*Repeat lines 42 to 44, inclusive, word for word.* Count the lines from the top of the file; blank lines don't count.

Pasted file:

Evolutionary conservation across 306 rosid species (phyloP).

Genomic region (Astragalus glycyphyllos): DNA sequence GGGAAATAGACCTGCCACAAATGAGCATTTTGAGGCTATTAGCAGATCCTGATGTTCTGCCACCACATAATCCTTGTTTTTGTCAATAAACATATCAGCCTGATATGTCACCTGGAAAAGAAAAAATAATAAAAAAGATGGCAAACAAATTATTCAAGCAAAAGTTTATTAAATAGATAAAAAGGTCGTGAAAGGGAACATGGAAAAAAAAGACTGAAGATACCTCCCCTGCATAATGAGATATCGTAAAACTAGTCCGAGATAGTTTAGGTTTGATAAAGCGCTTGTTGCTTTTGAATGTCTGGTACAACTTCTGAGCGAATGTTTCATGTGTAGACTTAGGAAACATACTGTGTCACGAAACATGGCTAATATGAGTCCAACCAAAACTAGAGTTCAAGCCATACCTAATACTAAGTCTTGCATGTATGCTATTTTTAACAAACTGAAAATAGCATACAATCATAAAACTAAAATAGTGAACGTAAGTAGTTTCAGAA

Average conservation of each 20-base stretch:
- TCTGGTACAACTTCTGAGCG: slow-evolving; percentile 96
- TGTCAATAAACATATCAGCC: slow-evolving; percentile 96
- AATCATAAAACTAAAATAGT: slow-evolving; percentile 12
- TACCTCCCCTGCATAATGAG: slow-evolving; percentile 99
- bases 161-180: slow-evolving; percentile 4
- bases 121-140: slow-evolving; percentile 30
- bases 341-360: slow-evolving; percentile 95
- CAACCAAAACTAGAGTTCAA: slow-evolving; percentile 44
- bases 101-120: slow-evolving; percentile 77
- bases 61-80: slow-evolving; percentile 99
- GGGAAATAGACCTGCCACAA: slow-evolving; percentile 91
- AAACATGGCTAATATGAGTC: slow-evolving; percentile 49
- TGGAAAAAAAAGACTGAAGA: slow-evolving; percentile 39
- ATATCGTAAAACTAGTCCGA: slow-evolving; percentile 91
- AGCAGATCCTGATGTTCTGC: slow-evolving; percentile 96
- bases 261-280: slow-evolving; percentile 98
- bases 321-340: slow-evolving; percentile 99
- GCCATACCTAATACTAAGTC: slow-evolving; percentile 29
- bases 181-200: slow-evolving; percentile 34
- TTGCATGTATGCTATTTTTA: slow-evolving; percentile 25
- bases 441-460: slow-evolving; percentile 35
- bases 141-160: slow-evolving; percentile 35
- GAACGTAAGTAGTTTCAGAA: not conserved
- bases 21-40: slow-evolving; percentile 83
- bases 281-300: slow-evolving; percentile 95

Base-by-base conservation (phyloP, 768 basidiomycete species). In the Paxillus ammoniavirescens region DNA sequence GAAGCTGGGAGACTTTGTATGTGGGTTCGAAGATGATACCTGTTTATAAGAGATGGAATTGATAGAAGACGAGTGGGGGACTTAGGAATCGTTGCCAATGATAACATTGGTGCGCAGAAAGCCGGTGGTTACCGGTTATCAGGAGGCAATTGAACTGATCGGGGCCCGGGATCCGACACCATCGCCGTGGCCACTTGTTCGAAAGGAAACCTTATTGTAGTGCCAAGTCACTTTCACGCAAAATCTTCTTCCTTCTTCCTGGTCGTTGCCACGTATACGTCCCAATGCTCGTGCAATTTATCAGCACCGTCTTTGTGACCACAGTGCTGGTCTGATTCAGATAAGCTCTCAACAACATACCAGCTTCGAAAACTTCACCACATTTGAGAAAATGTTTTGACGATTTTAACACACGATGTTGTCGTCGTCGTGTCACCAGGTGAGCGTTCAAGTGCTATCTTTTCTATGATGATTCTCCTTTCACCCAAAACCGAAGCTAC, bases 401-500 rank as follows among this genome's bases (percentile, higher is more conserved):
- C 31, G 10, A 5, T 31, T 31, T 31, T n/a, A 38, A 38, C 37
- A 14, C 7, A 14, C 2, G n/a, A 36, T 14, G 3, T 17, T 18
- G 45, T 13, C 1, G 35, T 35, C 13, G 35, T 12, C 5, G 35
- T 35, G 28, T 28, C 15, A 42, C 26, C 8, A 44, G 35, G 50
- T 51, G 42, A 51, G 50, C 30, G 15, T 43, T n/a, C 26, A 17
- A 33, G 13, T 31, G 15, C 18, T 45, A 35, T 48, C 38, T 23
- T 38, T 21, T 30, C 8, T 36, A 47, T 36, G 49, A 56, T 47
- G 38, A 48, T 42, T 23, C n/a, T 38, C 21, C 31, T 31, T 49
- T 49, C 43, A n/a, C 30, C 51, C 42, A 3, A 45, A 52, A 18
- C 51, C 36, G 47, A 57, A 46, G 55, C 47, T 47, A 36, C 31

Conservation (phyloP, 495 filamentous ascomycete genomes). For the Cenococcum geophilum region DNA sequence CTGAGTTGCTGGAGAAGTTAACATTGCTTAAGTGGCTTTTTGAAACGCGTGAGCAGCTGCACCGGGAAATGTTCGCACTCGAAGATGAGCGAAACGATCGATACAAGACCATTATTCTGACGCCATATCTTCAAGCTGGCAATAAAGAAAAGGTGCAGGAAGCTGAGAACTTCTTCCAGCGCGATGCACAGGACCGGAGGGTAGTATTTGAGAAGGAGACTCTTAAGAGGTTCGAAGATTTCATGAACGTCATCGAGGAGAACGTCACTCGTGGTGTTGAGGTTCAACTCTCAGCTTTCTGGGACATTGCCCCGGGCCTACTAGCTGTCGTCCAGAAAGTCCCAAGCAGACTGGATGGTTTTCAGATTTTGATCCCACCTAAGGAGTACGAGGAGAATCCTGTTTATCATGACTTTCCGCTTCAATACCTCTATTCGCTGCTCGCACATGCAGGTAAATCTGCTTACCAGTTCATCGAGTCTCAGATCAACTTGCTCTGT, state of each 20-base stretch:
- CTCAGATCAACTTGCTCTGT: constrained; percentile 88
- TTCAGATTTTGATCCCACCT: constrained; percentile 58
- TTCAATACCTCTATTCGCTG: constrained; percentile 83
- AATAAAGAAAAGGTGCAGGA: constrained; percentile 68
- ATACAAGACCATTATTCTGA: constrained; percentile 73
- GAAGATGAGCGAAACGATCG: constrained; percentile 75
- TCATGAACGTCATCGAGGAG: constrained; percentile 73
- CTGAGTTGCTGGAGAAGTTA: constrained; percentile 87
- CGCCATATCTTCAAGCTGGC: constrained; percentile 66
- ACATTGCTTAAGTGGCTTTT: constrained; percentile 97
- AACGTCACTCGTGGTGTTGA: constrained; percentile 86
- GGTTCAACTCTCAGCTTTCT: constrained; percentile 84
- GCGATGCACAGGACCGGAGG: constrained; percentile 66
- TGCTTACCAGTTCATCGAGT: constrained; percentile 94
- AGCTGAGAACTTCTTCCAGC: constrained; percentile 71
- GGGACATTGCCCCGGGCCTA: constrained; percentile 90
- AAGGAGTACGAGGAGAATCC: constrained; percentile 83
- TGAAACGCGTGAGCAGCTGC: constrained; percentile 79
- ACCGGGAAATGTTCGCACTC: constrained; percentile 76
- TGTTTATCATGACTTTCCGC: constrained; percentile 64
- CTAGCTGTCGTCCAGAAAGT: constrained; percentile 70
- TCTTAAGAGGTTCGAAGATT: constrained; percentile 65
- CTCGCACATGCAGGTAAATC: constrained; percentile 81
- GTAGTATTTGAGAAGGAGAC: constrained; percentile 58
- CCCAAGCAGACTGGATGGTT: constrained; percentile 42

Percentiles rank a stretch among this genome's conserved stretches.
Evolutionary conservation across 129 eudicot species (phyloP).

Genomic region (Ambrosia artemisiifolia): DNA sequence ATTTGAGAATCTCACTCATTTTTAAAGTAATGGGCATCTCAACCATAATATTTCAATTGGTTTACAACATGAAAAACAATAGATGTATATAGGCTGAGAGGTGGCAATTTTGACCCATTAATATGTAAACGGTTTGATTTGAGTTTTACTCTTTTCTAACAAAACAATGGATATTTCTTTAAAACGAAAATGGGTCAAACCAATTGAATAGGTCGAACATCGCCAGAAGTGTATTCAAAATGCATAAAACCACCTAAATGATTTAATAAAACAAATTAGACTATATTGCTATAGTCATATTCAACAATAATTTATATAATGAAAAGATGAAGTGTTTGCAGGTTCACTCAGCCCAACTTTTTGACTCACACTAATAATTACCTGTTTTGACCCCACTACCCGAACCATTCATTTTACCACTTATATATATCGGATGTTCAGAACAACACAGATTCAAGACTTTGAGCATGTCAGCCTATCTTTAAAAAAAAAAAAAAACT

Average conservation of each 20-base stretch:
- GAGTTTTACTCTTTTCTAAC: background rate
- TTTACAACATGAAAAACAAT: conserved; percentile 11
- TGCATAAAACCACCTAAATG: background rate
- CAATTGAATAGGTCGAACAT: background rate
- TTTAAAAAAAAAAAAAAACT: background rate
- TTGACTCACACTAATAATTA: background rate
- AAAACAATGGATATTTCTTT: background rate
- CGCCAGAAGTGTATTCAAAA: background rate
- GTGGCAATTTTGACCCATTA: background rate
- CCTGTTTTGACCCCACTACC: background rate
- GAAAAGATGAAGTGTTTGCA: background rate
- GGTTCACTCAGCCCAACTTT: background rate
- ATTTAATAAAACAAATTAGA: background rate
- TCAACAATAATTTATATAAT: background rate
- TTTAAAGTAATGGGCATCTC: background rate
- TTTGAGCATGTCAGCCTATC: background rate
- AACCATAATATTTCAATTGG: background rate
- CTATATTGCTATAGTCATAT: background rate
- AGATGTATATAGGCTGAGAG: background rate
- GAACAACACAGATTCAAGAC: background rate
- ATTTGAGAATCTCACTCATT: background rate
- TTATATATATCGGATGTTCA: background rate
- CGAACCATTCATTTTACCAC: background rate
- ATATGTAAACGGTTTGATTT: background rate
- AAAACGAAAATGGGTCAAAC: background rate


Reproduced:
- TTCAGATTTTGATCCCACCT: constrained; percentile 58
- TTCAATACCTCTATTCGCTG: constrained; percentile 83
- AATAAAGAAAAGGTGCAGGA: constrained; percentile 68